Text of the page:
Re: Oh No! No More AAT Please!

Bryce Harrington (
27 Apr 1994 10:31:30 -0700

In article <> (NICHOLLS PHILIP A) writes:

>Hominid fossils are retrieved largely from areas associated with
>bodies of water because the water source plays a role in fossilization
>process. For permineralization of the bone to occur, water must
>perculate through the soil and pick up mineral salts.
>Because such bodies of water tend to promote fossilization, isn't it
>odd that no aquatic apes have turned up in the fossil record?

Excuse this laymen, but are you sure that people (I mean,
anthropologist type people) have looked in seaside locations for
fossils? As far as I understand, there are at least two places which
the AAT has indicated as good locations to look for fossils. But I have
heard nothing to indicate that anyone has looked in these areas.

Also, I'm not sure about your allegation that fossilization was as
likely to have occurred. My geologist friend has informed me that
sea shores are *terrible* places to find fossilization because of the
constant reworking of the sea bed. The only way they could have
fossilized would be through massive floods, volcanic eruptions,
or so forth.

Now, if the apes had been living near lakes and not the ocean, things
would be different. Also, if they had been living in a salt marsh
(which is kind of what I think), then fossilization would have been
more likely.

I am not saying that there won't be any fossils to be found; on the
contrary, I hope there are because if there aren't than there is *no*
way to convince you that AAH is correct. I'm just saying that you
cannot use the lack of evidence against a theory when that evidence
may not have even been preserved or when that evidence may be out there
but no one is looking in the right locations.

If you want to disprove AAH, the easiest way is simply to find a
complete series of fossils with no possibility for aquatic behavior
(for example, all fossils found in savannah areas). The fact that the
current series of fossils, while in no way complete, have all been
"savannah" dwellers is the biggest argument against AAH.

>Once bipedal, hair loss promotes evaporative cooling.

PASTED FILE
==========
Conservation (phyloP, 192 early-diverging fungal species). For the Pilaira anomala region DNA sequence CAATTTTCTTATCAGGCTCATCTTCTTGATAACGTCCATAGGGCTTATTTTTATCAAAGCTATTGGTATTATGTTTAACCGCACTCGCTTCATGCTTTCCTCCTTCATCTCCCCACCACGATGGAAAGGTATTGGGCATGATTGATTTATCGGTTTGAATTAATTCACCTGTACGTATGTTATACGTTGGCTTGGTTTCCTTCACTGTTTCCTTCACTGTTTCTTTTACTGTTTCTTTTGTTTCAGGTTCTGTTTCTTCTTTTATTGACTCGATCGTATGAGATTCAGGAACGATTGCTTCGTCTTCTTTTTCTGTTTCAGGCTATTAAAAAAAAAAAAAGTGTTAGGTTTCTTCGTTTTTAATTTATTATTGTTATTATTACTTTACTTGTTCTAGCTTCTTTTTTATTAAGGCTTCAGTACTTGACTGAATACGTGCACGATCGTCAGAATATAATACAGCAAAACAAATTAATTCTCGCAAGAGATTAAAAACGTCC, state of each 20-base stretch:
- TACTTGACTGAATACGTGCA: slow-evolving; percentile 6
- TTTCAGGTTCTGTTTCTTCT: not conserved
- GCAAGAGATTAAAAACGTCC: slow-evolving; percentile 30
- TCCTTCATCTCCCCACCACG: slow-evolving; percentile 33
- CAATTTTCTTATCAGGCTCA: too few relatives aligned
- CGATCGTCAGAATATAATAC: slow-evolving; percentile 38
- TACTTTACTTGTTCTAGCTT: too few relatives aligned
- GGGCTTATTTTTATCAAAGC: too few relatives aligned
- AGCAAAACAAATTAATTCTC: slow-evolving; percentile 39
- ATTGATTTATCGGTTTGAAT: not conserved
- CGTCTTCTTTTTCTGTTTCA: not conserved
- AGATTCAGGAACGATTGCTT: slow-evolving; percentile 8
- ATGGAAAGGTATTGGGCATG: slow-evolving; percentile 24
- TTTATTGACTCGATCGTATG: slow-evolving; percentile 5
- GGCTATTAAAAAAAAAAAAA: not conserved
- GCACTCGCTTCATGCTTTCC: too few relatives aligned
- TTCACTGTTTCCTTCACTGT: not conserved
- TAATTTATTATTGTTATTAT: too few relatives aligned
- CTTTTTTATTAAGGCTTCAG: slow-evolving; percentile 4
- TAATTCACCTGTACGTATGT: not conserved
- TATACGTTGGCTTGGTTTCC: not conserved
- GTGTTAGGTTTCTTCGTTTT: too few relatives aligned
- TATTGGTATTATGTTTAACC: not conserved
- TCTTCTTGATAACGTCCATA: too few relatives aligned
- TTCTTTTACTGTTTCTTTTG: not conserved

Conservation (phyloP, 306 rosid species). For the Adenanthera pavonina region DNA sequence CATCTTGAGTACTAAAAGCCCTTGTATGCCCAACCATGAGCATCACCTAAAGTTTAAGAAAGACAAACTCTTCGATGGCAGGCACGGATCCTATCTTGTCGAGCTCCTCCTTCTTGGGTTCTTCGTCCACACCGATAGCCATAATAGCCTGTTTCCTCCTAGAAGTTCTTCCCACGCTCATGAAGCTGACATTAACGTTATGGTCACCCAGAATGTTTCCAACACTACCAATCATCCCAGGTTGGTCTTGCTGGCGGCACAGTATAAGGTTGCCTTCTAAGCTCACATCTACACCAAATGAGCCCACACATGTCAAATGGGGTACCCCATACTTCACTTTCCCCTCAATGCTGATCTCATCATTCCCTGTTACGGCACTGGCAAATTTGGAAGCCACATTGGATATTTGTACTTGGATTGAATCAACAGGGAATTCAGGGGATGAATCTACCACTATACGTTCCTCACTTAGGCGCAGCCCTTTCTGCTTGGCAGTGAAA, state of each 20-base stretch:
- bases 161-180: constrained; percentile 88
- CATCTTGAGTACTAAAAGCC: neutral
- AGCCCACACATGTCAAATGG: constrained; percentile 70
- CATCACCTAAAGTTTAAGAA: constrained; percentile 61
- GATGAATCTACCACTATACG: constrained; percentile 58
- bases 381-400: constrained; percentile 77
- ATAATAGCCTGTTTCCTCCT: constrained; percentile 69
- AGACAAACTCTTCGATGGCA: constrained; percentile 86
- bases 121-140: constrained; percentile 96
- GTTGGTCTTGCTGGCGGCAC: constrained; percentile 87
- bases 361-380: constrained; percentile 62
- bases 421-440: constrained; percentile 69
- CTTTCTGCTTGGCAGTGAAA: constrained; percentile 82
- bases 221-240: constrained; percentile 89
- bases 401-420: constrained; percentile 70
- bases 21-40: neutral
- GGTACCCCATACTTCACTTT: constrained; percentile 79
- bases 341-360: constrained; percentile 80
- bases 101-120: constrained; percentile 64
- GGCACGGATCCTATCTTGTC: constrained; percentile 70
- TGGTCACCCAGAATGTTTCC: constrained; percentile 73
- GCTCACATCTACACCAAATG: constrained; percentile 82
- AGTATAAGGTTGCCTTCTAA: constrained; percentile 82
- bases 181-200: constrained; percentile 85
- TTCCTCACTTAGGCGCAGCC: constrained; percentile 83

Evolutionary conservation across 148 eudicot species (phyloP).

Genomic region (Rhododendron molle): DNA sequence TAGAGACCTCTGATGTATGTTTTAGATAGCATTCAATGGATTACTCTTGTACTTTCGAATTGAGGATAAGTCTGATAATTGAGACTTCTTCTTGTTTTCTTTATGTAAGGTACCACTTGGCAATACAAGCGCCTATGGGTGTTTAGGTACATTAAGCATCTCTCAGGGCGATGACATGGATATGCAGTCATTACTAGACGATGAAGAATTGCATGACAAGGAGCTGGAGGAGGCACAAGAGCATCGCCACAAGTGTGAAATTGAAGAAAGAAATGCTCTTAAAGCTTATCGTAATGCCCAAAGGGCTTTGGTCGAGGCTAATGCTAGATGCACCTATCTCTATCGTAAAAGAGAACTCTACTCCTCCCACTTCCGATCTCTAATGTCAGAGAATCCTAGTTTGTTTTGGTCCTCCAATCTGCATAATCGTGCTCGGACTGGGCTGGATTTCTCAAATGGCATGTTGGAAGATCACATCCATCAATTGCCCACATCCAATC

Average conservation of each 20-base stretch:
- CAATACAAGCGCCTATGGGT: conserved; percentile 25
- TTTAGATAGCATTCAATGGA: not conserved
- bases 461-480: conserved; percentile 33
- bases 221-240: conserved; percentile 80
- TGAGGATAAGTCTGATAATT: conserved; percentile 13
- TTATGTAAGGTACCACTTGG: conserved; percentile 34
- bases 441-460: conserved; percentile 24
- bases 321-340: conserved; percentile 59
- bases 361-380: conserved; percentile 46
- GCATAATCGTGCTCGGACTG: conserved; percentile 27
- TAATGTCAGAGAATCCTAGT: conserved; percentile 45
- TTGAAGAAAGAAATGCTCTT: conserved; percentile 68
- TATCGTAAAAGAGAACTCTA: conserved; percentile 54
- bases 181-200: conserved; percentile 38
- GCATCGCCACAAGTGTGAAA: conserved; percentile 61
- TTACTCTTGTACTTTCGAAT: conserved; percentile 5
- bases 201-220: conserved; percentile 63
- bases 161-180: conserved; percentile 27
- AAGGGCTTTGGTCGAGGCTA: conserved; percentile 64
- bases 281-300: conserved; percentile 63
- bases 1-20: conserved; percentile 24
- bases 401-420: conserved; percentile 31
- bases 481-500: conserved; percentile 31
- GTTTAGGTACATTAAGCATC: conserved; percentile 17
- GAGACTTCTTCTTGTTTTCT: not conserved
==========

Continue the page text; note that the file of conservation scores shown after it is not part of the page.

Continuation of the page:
True, but in the sun, no hair == more heat absorbsion. And even if this
is such a good strategy for heat loss, why haven't other animals
adopted it? (I know this is an over used counter argument, but your
response is not new...)

>>Increased adipose fat tissue in the breast and thighs of women developing
>> at puberty.
>Sexual selection [hint: puberty]

I don't think so; I think this is an energy store for making babies.
(Too obvious for you Philip? ;-])

>>Floating infants
>Infants tend to drown easily.

True, if you leave a baby face down in a puddle of water they'll drown.
If you throw an inexperienced infant in a pool, panic and drowning
will likely occur. However! It _is_ possible for babies to float
easily in the water.

I don't think that this is a really good argument for the AAH, but it
isn't incorrect.

>>Sheltered nostrils
>Flat faces

Come on, Philip. Alright, then why the flat face? And I see no reason
why a flat face implies a need for sheltered nostrils. Your assertion
may be correct, but I require more of an explanation before I
accept this.

>>enlarged complex brain
>The fossil record clearly shows that the brain did not enlarge,
>relative to body size, or become significantly more complex until
>Homo habilis. Australopithecus afarensis has a very small brain.

I'll have to agree with Philip here. AAH cannot lay claim to increased
brain size, in spite of how much Morgan might desire it. I think
that the brain size increases were a result of savannah life.

>>Yea let's ignore those pesky details that don't agree with our
>>preconceived notions.
>Which is exactly what you are doing.

He is not, Philip. I hate how adversarial you can get. Now, I know
you can make good, scientific arguments, but instead you resort to

>>I don't disagree with your interpretation of the available evidence.
>>I do, however, strongly disagree with your assertion that it is the
>>only sensible and reasonable interpretation of that evidence.
>You have yet to show that your interpretation is either sensible or

Look, for some reason you don't accept any arguments, and then you
imply that they're insensible and unreasonable. Just because they
don't fit into your world view, just because they might be wrong,
does not make them insensible or unreasonable.

I get the feeling that you're just trying to bully the AAH discussers
away like you did last time.

Bryce Harrington